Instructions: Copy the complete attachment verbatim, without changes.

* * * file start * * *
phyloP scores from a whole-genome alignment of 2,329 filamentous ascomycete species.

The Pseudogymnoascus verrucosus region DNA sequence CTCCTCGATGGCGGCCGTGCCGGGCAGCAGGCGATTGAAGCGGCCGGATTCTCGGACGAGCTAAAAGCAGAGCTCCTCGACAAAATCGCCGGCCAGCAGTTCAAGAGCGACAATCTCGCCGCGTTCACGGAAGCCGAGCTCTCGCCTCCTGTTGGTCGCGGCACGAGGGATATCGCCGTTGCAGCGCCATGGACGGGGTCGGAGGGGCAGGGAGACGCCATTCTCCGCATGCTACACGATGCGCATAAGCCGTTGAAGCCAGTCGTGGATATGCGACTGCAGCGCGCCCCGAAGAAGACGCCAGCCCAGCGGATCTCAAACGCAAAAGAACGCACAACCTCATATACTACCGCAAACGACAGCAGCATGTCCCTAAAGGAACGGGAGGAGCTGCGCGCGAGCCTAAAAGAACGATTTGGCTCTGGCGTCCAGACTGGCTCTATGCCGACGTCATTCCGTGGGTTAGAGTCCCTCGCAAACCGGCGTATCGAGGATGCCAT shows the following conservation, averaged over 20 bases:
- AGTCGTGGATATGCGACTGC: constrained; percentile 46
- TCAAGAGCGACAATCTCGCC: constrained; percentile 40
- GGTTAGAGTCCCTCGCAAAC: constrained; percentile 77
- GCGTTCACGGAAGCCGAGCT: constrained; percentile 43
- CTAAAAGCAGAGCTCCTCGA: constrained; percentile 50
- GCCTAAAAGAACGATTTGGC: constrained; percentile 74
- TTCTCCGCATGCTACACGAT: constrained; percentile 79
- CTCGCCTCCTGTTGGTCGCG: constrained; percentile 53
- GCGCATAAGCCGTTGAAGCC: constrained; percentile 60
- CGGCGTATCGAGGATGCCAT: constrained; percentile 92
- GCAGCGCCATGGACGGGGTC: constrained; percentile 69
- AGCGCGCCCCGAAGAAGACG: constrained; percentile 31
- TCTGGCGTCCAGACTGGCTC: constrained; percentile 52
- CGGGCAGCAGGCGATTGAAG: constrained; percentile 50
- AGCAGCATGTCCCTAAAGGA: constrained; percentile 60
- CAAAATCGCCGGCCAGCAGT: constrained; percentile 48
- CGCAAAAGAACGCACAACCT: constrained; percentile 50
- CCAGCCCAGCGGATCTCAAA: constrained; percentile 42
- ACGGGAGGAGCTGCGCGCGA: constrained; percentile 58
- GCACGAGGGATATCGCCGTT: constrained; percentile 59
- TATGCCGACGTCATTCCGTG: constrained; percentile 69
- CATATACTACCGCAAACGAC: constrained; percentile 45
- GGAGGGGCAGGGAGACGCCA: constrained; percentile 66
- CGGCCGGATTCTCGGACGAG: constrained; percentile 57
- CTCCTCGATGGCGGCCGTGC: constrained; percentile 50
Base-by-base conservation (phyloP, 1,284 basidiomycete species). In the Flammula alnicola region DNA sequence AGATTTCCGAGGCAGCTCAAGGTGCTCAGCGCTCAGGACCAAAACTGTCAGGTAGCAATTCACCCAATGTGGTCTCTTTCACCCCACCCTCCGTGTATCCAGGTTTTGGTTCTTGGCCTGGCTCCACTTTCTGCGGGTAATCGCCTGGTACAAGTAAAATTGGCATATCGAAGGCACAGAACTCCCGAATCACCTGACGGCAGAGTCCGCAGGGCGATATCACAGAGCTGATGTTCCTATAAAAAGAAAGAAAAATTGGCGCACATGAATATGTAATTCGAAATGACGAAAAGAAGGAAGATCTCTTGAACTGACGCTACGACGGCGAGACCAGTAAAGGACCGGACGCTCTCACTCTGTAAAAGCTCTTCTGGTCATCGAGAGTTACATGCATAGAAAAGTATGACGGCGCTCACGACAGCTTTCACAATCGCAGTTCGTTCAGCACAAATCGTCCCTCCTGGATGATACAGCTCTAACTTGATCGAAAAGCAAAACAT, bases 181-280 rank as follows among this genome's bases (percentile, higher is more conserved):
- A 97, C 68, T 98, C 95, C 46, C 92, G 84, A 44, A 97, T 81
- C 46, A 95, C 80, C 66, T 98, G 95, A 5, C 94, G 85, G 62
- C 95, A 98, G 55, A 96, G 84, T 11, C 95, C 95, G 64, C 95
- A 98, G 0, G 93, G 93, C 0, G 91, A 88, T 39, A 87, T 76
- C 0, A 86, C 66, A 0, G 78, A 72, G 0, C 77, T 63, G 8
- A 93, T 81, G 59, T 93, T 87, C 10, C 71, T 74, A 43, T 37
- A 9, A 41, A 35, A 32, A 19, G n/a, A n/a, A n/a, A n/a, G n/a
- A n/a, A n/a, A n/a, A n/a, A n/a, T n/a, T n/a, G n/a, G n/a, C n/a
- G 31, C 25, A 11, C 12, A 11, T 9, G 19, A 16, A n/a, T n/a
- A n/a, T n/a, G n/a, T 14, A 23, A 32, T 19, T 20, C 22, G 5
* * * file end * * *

phyloP scores from a whole-genome alignment of 2,329 filamentous ascomycete species.

The Pseudogymnoascus verrucosus region DNA sequence CTCCTCGATGGCGGCCGTGCCGGGCAGCAGGCGATTGAAGCGGCCGGATTCTCGGACGAGCTAAAAGCAGAGCTCCTCGACAAAATCGCCGGCCAGCAGTTCAAGAGCGACAATCTCGCCGCGTTCACGGAAGCCGAGCTCTCGCCTCCTGTTGGTCGCGGCACGAGGGATATCGCCGTTGCAGCGCCATGGACGGGGTCGGAGGGGCAGGGAGACGCCATTCTCCGCATGCTACACGATGCGCATAAGCCGTTGAAGCCAGTCGTGGATATGCGACTGCAGCGCGCCCCGAAGAAGACGCCAGCCCAGCGGATCTCAAACGCAAAAGAACGCACAACCTCATATACTACCGCAAACGACAGCAGCATGTCCCTAAAGGAACGGGAGGAGCTGCGCGCGAGCCTAAAAGAACGATTTGGCTCTGGCGTCCAGACTGGCTCTATGCCGACGTCATTCCGTGGGTTAGAGTCCCTCGCAAACCGGCGTATCGAGGATGCCAT shows the following conservation, averaged over 20 bases:
- AGTCGTGGATATGCGACTGC: constrained; percentile 46
- TCAAGAGCGACAATCTCGCC: constrained; percentile 40
- GGTTAGAGTCCCTCGCAAAC: constrained; percentile 77
- GCGTTCACGGAAGCCGAGCT: constrained; percentile 43
- CTAAAAGCAGAGCTCCTCGA: constrained; percentile 50
- GCCTAAAAGAACGATTTGGC: constrained; percentile 74
- TTCTCCGCATGCTACACGAT: constrained; percentile 79
- CTCGCCTCCTGTTGGTCGCG: constrained; percentile 53
- GCGCATAAGCCGTTGAAGCC: constrained; percentile 60
- CGGCGTATCGAGGATGCCAT: constrained; percentile 92
- GCAGCGCCATGGACGGGGTC: constrained; percentile 69
- AGCGCGCCCCGAAGAAGACG: constrained; percentile 31
- TCTGGCGTCCAGACTGGCTC: constrained; percentile 52
- CGGGCAGCAGGCGATTGAAG: constrained; percentile 50
- AGCAGCATGTCCCTAAAGGA: constrained; percentile 60
- CAAAATCGCCGGCCAGCAGT: constrained; percentile 48
- CGCAAAAGAACGCACAACCT: constrained; percentile 50
- CCAGCCCAGCGGATCTCAAA: constrained; percentile 42
- ACGGGAGGAGCTGCGCGCGA: constrained; percentile 58
- GCACGAGGGATATCGCCGTT: constrained; percentile 59
- TATGCCGACGTCATTCCGTG: constrained; percentile 69
- CATATACTACCGCAAACGAC: constrained; percentile 45
- GGAGGGGCAGGGAGACGCCA: constrained; percentile 66
- CGGCCGGATTCTCGGACGAG: constrained; percentile 57
- CTCCTCGATGGCGGCCGTGC: constrained; percentile 50
Base-by-base conservation (phyloP, 1,284 basidiomycete species). In the Flammula alnicola region DNA sequence AGATTTCCGAGGCAGCTCAAGGTGCTCAGCGCTCAGGACCAAAACTGTCAGGTAGCAATTCACCCAATGTGGTCTCTTTCACCCCACCCTCCGTGTATCCAGGTTTTGGTTCTTGGCCTGGCTCCACTTTCTGCGGGTAATCGCCTGGTACAAGTAAAATTGGCATATCGAAGGCACAGAACTCCCGAATCACCTGACGGCAGAGTCCGCAGGGCGATATCACAGAGCTGATGTTCCTATAAAAAGAAAGAAAAATTGGCGCACATGAATATGTAATTCGAAATGACGAAAAGAAGGAAGATCTCTTGAACTGACGCTACGACGGCGAGACCAGTAAAGGACCGGACGCTCTCACTCTGTAAAAGCTCTTCTGGTCATCGAGAGTTACATGCATAGAAAAGTATGACGGCGCTCACGACAGCTTTCACAATCGCAGTTCGTTCAGCACAAATCGTCCCTCCTGGATGATACAGCTCTAACTTGATCGAAAAGCAAAACAT, bases 181-280 rank as follows among this genome's bases (percentile, higher is more conserved):
- A 97, C 68, T 98, C 95, C 46, C 92, G 84, A 44, A 97, T 81
- C 46, A 95, C 80, C 66, T 98, G 95, A 5, C 94, G 85, G 62
- C 95, A 98, G 55, A 96, G 84, T 11, C 95, C 95, G 64, C 95
- A 98, G 0, G 93, G 93, C 0, G 91, A 88, T 39, A 87, T 76
- C 0, A 86, C 66, A 0, G 78, A 72, G 0, C 77, T 63, G 8
- A 93, T 81, G 59, T 93, T 87, C 10, C 71, T 74, A 43, T 37
- A 9, A 41, A 35, A 32, A 19, G n/a, A n/a, A n/a, A n/a, G n/a
- A n/a, A n/a, A n/a, A n/a, A n/a, T n/a, T n/a, G n/a, G n/a, C n/a
- G 31, C 25, A 11, C 12, A 11, T 9, G 19, A 16, A n/a, T n/a
- A n/a, T n/a, G n/a, T 14, A 23, A 32, T 19, T 20, C 22, G 5